|By Katelyn Gendron|
Reminder Assistant Editor
AGAWAM The recent passing of a "Sales to Minors" ordinance by the City Council which makes both the clerk and store owner legally and financially responsible for the sale of tobacco products to minors has sparked some debate over enforcement responsibility.
The ordinance requires that enforcement be left to the discretion of the Board of Health. However, Randall White, director of the Agawam Health Department, told Reminder Publications that there is not enough time or manpower to enforce this ordinance, nor was he ever consulted about the legislation.
After state budget cuts in 2002 that left most communities without funding for youth tobacco prevention, agencies such as the G ndara Center in West Springfield have sought out grant monies to conduct merchant education and compliance checks. Operating on a $70,000 grant from the Department of Public Health and the Tobacco Control Board, Michael Pease, program coordinator of Youth Tobacco Prevention at the G ndara Center, is responsible for those procedures for 265 retailers in 12 towns.
The grant requires that Pease visit each merchant in Agawam, Chicopee, Hampden, Westfield, West Springfield, Blandford, Chester, Granville, Holland, Southwick, Tolland and Wales and provide them with merchant education prior to conducting compliance checks twice every year.
After conducting compliance checks at Agawam's 33 merchants in February and March of this year, Pease discovered that six clerks each conducted an illegal sale of a tobacco product to a minor. According to a letter sent to City Council President Don Rheault by Sarah McColgan, Tobacco Control Director for the Massachusetts Health Officers Association, Agawam's illegal sale rate is 18.2 percent, 10.2 percent higher than the state average.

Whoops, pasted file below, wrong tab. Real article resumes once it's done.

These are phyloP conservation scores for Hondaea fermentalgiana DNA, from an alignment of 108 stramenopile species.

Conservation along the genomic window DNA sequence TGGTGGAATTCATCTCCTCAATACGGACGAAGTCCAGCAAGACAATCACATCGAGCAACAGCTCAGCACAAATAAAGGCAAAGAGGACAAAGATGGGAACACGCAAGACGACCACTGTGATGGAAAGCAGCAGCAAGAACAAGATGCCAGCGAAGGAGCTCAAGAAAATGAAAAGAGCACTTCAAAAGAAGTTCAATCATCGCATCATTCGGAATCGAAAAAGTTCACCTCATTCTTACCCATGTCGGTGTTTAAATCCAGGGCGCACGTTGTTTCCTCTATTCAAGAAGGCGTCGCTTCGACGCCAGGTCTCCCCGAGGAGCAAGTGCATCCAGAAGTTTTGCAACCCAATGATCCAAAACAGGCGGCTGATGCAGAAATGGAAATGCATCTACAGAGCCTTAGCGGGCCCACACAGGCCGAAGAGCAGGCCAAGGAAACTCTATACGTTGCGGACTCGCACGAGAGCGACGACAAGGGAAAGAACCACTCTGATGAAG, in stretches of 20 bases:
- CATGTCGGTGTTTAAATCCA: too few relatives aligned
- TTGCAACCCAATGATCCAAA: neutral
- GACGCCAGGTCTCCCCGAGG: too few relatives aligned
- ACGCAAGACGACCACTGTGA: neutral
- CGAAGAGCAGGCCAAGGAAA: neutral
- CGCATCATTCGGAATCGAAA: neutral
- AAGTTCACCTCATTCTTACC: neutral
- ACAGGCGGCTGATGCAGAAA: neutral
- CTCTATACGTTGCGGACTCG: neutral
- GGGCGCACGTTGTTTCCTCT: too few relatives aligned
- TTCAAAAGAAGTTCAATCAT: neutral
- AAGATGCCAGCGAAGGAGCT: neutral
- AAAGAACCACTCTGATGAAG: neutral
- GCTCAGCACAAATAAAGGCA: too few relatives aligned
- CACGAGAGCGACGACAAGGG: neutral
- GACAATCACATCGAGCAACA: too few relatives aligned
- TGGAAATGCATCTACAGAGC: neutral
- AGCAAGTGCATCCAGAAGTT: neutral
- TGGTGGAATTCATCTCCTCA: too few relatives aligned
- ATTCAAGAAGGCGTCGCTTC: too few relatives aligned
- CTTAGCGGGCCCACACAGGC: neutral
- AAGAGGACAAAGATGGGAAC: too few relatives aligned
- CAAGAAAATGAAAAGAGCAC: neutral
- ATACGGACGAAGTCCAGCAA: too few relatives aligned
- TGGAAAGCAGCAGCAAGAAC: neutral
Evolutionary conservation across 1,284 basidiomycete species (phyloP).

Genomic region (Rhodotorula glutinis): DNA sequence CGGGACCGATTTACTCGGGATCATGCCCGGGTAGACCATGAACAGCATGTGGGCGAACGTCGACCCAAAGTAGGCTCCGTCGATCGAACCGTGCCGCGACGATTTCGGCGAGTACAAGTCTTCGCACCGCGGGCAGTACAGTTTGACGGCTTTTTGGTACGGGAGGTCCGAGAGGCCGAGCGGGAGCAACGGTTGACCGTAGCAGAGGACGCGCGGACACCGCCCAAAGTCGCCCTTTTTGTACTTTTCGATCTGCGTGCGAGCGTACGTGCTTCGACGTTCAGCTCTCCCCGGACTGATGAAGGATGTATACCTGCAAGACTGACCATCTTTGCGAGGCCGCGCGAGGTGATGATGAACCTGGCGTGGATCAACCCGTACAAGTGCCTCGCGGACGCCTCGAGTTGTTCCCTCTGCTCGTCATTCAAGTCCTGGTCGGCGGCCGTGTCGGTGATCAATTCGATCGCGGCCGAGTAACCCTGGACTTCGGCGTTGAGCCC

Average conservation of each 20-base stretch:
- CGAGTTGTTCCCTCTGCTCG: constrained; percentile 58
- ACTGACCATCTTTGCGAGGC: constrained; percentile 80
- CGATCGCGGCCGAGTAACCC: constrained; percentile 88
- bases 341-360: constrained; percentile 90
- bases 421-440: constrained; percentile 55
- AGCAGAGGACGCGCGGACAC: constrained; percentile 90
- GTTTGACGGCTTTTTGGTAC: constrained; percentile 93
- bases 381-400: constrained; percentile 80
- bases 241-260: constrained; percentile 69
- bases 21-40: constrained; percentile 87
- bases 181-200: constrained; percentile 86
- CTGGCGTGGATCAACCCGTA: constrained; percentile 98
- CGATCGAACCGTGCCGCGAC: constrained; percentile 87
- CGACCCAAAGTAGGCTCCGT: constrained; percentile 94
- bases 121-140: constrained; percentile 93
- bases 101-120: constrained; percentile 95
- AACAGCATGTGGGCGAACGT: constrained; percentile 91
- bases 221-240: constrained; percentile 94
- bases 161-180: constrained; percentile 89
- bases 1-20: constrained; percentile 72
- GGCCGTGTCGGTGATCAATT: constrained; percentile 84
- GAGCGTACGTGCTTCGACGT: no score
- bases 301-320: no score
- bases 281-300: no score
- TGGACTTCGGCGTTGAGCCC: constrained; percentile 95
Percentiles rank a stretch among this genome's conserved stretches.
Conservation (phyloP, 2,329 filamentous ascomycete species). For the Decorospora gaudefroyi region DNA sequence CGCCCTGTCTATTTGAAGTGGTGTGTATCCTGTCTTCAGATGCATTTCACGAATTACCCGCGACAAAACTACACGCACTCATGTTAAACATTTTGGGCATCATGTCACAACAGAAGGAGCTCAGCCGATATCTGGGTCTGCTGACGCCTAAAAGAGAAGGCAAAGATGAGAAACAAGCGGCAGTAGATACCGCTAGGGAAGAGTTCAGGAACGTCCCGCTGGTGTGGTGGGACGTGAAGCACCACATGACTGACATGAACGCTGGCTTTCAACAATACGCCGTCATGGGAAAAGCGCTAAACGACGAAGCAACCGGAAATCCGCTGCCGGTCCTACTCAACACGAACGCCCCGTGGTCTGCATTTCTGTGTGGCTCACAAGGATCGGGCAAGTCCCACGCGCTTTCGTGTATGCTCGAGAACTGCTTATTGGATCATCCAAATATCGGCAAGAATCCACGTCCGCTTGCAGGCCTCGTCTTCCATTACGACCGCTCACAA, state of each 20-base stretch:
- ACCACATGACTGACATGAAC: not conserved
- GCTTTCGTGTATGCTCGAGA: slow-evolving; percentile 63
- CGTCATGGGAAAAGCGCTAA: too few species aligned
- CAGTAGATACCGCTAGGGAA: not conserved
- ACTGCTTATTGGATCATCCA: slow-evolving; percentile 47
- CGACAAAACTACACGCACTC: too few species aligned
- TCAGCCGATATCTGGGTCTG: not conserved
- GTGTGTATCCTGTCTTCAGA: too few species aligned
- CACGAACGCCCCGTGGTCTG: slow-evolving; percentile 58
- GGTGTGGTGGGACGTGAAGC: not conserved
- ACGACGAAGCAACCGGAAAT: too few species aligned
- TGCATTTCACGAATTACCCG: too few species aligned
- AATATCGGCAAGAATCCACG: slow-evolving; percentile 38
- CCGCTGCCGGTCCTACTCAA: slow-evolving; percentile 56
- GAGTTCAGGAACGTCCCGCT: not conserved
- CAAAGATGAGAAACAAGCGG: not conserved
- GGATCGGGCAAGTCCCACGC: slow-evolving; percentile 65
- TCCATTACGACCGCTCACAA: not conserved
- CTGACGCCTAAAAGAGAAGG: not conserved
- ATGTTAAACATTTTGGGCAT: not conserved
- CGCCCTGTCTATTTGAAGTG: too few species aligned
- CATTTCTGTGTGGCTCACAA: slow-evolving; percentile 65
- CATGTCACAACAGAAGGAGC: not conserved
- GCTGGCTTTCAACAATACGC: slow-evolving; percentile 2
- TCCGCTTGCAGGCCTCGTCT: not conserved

Pease, who works with local youth to conduct the compliance checks, said he informed White of the illegal sales. White, however, was reluctant to fine the merchants.
When asked why he did not fine the vendors for the illegal sales, White said it was not his prerogative to implement a fine based on "someone else's say-so." He added that had the town been conducting their own compliance checks he would have been more inclined to fine the merchants.
McColgan said she wrote the letter to the City Council commending them for their proactive efforts to reduce youth access to tobacco but that she was concerned about its inadequate enforcement.
"My question is why put in an ordinance when [the] G ndara [Center] is [conducting compliance] checking but no one is enforcing it," McColgan said. "If you are going to put in an ordinance like that let's get the compliance checks to go with it."
She added that she offered to work with Agawam next year to apply for a state mini-grant from the Department of Public Health and the Tobacco Control Board to help them conduct their own compliance checks. The mini-grant distributes $25,000 to 30 municipalities across the state.
McColgan explained that $40 is given for each successfully completed compliance check or attempt and $10 is granted for every attempt where the store was closed or no longer sells tobacco products.
When asked why the Agawam Board of Health has not applied for the mini-grant, White said, "Three thousand dollars is not an adequate amount of money to do a tobacco control program," adding that Agawam received $40,000 for their program prior to the budget cuts.
White reiterated that he is only one man conducting all the necessary compliance checks from food inspections to septic systems and would need more personnel to conduct tobacco compliance checks.
However, City Councilor George Bitzas, who sponsored the ordinance, said he disagrees, adding that White can conduct multiple compliance checks while at the same vendor.
"If there's a will, there's a way," Bitzas said. "It's not personnel, time can be managed."
He said that if the Board of Health needs additional personnel, a formal request must be filed with the City Council.
"Cities and towns that have a population of 30,000 you find that there is more than a Board of Health of one," White said.
Pease said that while previous compliance checks have demonstrated Agawam's higher illegal sale rate, this is only the first year of his work in the community. He added that over the next year he will be able to assess "the depth of the problem" and how to implement change for increased merchant accountability. Pease said he is eager and willing to work with all boards of health to supplement their merchant education and enforcement in order to drive down the accessibility of tobacco products to minors.